North Korean leader Kim Jong-un visits a typhoon-hit area in North Korea`s southwestern province of South Hwanghae last week. (KCNA-Yonhap)
North Korea is making every effort to minimize crop damage from Typhoon Bavi and record rainfall this season, its state media said Monday, calling it an urgent matter affecting the country’s self-reliance and prosperity.
“Minimizing crop damage is an urgent demand necessary to open the path toward self-reliance and self-prosperity,” the North’s official Rodong Sinmun said in an article, stressing that it is a pressing priority.
“Fight to minimize crop damage is not a mere economic, operational project, but an important political matter that could affect the party’s authority and national existence,” it added.
Bavi, the season’s eighth typhoon and one of this year’s most powerful, made landfall in North Korea on Thursday, causing heavy rains and flooding in many areas, including its southwestern provinces of North and South Hwanghae, the country’s major rice-producing region.
North Korean leader Kim Jong-un visited a typhoon-hit village and called for all-out efforts to minimize the damage to the agriculture industry and to the harvest. Kim emphasized that the scale of damage from Typhoon Bavi was smaller than expected, according to the Korea Central News Agency.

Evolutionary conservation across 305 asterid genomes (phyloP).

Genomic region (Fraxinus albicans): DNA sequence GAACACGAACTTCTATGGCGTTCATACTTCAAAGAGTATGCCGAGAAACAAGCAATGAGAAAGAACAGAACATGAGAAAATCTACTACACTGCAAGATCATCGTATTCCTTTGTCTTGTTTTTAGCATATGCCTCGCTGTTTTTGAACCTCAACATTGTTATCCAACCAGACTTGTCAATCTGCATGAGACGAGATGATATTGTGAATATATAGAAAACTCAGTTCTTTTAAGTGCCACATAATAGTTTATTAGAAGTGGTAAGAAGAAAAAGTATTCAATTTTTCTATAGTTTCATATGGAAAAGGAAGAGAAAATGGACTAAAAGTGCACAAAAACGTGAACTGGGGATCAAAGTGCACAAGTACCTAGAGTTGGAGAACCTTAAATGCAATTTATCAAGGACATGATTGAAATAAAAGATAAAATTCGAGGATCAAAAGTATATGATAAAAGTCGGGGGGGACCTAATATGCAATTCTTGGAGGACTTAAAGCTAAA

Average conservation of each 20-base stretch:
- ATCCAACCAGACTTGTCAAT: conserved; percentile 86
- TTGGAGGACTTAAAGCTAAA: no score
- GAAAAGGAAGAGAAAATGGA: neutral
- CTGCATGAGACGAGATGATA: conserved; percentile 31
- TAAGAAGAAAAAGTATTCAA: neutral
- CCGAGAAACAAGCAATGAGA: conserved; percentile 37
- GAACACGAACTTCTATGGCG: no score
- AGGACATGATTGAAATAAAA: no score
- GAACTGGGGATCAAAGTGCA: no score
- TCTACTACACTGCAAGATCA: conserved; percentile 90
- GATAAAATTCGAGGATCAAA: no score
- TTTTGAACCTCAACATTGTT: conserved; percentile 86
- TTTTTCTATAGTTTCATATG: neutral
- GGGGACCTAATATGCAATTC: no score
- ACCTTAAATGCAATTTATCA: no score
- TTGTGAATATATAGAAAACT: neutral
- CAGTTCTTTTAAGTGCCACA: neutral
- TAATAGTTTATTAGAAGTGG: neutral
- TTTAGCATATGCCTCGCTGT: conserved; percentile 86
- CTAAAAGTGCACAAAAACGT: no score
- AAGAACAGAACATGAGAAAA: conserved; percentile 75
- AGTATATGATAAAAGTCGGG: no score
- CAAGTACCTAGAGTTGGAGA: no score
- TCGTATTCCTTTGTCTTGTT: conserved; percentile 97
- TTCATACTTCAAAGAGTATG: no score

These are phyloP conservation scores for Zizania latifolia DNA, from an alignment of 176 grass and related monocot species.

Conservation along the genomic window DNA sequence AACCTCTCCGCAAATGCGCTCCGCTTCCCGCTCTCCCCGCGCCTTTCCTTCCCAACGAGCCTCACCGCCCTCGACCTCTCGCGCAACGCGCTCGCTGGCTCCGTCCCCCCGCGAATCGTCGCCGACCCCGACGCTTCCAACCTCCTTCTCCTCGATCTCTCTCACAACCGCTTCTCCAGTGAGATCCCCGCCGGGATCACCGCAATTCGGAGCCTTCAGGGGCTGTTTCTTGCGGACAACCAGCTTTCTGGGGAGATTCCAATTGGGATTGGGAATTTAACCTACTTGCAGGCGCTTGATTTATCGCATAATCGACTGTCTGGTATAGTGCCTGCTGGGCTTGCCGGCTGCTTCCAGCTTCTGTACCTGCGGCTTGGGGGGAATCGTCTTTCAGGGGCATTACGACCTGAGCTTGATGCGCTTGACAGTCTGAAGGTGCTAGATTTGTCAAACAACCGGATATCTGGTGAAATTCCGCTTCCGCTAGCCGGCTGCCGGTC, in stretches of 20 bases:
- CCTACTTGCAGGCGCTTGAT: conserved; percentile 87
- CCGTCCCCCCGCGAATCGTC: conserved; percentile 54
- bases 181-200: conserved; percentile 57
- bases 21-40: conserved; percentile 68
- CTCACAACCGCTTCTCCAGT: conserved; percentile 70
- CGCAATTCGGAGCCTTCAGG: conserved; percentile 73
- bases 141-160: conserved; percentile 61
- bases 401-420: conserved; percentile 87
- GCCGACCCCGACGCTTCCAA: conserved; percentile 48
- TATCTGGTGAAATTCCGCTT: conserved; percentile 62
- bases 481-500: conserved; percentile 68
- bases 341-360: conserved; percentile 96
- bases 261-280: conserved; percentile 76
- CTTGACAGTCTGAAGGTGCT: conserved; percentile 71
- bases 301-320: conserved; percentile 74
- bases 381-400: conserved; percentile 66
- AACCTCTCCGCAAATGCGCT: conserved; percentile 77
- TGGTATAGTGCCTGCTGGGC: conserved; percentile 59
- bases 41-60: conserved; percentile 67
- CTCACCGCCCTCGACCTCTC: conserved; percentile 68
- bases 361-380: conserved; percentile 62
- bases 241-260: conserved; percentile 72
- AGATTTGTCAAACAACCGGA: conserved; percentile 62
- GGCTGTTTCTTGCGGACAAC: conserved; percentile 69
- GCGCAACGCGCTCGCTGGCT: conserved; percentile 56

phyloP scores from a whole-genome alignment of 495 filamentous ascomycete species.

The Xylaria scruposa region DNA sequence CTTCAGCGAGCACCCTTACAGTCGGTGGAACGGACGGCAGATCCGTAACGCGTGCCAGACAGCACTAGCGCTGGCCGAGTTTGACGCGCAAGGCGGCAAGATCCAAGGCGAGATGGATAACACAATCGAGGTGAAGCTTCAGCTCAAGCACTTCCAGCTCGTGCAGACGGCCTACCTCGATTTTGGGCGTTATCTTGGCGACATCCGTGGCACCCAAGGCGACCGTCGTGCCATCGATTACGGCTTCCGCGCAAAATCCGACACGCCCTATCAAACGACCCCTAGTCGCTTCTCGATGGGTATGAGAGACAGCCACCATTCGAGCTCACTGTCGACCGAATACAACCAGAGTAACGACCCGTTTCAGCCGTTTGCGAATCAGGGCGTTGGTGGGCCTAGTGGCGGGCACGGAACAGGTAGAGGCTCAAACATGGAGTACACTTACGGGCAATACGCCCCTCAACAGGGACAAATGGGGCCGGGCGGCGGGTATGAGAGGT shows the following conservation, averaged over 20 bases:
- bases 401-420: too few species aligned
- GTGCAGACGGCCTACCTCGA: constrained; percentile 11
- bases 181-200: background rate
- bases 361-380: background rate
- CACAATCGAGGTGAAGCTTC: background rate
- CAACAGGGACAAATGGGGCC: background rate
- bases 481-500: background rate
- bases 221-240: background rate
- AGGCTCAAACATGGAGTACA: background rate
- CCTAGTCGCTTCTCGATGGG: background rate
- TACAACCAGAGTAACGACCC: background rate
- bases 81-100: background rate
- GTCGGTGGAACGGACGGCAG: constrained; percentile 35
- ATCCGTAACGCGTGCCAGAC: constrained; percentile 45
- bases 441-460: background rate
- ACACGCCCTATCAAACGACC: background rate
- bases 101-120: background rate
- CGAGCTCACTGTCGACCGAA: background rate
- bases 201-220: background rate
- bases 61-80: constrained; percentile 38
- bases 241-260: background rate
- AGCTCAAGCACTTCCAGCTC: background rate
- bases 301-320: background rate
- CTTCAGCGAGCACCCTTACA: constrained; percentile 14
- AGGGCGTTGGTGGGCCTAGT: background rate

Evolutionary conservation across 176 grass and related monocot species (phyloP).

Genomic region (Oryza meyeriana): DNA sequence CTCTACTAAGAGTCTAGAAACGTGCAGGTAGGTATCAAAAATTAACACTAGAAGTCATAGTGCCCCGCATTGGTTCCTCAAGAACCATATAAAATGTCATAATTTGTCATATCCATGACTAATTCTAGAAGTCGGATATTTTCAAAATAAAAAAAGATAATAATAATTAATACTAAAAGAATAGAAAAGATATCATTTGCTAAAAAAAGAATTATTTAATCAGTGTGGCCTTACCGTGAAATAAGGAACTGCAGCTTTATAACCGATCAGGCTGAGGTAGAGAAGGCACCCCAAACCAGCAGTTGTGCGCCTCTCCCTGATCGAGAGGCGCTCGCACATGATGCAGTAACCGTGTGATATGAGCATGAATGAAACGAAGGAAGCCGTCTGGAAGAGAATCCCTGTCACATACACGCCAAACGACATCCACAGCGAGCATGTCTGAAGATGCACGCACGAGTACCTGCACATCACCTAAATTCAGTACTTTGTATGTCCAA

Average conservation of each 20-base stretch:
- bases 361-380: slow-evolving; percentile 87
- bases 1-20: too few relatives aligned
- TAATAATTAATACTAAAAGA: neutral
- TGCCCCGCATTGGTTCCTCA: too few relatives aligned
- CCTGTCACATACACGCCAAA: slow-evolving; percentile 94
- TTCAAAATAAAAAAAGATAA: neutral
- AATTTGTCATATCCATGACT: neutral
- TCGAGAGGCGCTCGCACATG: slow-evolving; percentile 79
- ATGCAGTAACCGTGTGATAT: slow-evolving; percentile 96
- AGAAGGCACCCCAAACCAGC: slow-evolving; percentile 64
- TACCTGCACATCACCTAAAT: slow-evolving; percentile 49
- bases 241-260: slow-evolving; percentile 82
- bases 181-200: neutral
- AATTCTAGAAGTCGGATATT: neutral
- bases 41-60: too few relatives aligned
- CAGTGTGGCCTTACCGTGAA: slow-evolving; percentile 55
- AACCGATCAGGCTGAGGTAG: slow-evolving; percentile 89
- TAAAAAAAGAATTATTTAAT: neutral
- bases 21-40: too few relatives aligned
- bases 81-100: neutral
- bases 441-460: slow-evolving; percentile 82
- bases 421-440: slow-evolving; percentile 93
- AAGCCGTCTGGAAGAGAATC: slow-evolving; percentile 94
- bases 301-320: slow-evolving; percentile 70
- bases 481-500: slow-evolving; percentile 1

Typhoon Bavi struck North Korea as the country was still reeling from extensive flood damage earlier in August, when at least 22 people were killed and four others went missing. The natural disasters have dealt a blow to a regime already grappling with the COVID-19 pandemic and a flailing economy under international sanctions.
North Korea’s trade with its main economic partner, China, plummeted 67 percent to $412 million in the first half of 2020 from the previous year because it closed its border to prevent the spread of the novel coronavirus, according to data compiled by the Korea International Trade Association.
The recent flooding, which hit major agricultural areas in the country, has raised concerns over food security in North Korea.
The US Department of Agriculture’s Economic Research Service said that about 60 percent of North Koreans, or 15.3 million people, face food insecurity this year, with the COVID-19 pandemic aggravating an already dire situation.
By Ahn Sung-mi (email@example.com